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Big Night In Lamar

May 2024
1min read

Before rock stardom loomed in kids’ dreams, most little boys yearned to live the life of a cowboy. Virginia Atchinson, of Enid, Oklahoma, sent us this turn-of-the-century photo of her father, RoIlie Waterbury, happily dissolute in a Colorado pool hall, and told of his brush with Western adventure. He is “the thirteen-year-old on the right wearing the striped galluses,” she writes.

“Rollie’s father had made the run into the Cherokee Strip land opening in Oklahoma and staked a claim. Six years later he died, leaving a widow with ten children, the youngest twelve days old. They lived in a two-room sod house, and Rollie became the man of the family.

“A two-year drought after the run had left the pastures parched. A black neighbor, Mr. Russell, who held the next claim and planned to drive his cattle north toward Lamar, Colorado, and the rich bottomland of the Arkansas River, offered to take Rollie and the Waterbury herd too. After a summer of pasturing, the herds were sold to a cattle company in Lamar, and the junior cowboy and his adult friend went into town to celebrate with a game of pool; another boy joined them to pose for this picture.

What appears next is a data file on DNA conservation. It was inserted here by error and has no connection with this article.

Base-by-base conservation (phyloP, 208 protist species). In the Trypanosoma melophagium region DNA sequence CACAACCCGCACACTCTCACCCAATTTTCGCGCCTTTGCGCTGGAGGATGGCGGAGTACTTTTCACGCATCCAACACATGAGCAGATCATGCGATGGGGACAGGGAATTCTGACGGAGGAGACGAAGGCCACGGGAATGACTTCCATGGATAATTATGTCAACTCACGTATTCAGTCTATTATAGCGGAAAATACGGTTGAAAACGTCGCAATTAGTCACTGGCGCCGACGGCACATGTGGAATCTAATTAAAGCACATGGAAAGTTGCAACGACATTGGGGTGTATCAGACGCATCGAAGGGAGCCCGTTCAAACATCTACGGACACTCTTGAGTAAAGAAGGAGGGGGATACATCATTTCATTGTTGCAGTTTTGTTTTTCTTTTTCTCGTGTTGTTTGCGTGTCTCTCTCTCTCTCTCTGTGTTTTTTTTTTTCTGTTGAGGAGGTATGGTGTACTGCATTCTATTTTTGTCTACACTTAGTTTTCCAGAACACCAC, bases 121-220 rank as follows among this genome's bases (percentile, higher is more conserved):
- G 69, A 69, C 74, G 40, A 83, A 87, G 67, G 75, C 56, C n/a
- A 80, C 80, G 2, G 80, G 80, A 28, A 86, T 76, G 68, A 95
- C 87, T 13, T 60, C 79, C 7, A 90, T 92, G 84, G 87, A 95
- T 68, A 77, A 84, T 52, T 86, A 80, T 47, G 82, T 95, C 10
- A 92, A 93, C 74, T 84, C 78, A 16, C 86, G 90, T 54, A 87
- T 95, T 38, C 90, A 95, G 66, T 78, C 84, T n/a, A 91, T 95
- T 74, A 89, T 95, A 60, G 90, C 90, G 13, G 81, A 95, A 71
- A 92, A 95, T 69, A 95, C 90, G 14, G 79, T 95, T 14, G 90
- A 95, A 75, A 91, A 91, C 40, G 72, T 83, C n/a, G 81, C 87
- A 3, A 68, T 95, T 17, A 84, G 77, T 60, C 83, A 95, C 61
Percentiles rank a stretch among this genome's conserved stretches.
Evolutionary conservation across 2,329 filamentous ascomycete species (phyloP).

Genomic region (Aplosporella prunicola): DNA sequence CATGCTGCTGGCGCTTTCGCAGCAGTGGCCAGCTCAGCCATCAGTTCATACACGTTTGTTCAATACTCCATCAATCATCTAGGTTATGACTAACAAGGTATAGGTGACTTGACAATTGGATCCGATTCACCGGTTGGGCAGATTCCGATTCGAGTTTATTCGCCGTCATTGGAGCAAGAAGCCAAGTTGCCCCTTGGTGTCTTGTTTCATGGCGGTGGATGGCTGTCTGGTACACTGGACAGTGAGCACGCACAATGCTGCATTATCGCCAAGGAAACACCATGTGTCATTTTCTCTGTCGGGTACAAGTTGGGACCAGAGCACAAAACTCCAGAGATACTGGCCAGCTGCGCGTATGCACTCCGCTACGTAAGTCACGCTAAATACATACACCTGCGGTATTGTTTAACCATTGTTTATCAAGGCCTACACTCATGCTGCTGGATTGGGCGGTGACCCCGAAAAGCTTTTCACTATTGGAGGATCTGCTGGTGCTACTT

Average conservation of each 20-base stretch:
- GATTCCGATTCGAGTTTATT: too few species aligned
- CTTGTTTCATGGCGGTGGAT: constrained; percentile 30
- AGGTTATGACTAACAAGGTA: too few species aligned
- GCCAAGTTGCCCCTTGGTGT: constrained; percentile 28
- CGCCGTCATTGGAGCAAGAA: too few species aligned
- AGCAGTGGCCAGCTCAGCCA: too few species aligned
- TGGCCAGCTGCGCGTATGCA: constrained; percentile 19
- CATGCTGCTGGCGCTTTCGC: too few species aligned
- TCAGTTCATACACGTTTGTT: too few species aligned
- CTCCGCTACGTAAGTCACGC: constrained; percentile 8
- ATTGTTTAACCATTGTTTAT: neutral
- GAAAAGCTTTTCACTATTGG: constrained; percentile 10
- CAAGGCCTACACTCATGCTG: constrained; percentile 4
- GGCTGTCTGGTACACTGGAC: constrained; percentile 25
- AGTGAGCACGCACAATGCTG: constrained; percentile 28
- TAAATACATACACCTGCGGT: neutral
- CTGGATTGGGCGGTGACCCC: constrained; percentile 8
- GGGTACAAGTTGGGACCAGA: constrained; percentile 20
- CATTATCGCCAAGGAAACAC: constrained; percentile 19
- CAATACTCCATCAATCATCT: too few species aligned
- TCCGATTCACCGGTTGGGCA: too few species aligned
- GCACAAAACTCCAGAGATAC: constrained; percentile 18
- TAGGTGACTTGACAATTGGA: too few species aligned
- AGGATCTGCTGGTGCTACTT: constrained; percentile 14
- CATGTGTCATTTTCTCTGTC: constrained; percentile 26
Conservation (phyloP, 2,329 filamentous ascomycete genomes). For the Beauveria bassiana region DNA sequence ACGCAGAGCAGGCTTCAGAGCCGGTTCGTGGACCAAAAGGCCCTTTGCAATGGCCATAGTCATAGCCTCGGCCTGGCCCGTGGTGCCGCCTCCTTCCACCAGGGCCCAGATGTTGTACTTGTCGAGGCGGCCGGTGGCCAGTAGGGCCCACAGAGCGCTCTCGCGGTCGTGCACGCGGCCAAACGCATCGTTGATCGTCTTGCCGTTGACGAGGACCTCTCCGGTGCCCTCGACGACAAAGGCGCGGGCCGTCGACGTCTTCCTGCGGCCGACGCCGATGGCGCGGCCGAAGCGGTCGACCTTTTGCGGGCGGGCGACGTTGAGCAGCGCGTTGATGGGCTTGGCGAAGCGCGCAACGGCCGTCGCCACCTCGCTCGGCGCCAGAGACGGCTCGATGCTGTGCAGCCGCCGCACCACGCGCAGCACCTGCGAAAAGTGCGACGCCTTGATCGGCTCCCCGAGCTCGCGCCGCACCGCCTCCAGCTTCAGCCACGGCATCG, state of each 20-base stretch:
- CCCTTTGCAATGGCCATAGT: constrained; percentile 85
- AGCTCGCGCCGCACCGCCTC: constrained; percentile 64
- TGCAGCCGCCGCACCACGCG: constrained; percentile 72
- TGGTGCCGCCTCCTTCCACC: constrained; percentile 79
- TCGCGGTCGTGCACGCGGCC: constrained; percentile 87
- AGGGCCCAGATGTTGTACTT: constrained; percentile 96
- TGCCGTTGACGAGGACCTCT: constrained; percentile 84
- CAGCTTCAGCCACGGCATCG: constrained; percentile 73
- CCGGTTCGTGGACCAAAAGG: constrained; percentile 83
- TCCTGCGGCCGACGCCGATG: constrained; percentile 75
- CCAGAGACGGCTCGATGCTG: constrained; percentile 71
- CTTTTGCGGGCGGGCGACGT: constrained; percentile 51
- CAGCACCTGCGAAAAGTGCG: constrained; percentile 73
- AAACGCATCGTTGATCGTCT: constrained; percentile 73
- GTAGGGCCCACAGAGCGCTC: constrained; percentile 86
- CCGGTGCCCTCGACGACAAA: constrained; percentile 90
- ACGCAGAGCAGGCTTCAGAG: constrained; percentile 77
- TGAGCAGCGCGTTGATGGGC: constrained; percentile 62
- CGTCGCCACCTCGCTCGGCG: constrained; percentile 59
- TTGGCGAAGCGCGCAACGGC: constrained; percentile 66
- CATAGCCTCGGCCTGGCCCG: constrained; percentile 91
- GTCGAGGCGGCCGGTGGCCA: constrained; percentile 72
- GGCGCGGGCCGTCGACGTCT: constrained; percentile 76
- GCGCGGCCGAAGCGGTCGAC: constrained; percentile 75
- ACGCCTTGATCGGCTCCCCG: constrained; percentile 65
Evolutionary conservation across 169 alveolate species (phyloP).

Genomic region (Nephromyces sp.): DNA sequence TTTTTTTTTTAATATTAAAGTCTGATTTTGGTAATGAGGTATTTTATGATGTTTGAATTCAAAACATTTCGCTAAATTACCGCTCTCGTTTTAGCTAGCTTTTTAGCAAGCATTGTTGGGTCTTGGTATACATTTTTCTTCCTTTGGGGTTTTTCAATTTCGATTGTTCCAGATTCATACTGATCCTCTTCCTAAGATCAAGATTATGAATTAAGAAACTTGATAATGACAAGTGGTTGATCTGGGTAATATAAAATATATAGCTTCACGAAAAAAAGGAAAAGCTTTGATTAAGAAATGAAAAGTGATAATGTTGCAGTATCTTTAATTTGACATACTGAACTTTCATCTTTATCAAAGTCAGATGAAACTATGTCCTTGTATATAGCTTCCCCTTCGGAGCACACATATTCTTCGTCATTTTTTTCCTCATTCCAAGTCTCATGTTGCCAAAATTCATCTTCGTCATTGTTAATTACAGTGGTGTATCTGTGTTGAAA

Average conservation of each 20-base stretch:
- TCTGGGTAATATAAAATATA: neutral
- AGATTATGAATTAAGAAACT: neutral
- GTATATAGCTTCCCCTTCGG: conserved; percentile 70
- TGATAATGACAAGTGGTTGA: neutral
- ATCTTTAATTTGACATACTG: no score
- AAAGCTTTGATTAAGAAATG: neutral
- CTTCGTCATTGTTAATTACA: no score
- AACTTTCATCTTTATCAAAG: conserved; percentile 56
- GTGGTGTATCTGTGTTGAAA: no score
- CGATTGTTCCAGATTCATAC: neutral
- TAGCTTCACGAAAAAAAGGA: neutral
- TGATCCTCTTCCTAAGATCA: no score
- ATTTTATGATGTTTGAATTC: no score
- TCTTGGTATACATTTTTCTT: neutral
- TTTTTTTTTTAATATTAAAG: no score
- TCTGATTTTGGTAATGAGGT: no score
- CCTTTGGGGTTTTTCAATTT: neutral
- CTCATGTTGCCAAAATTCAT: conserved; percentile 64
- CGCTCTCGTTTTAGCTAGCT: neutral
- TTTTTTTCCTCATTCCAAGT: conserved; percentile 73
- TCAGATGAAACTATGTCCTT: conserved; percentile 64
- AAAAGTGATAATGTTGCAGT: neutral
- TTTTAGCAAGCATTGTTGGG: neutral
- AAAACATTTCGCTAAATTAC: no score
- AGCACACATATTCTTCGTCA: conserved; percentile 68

“Lamar was booming, and Mr. Russell wanted to stay awhile, but Rollie knew he was needed at home and started out alone. He was riding at dusk one evening through some desolate, uninhabited country when he saw smoke coming from a dugout. Hoping for supper, he rode up calling, ‘Hello, hello.’ A man carrying a gun came out and asked what he wanted. Rollie told him he was on his way home from Colorado and was hoping to get some supper. Another man with a gun appeared with a bowl of beans, and Rollie ate while the two men watched. When he finished, the first man took the bowl back and said, ‘Now you git back on that horse and don’t look back till you git home.’

“According to my father, he didn’t.”

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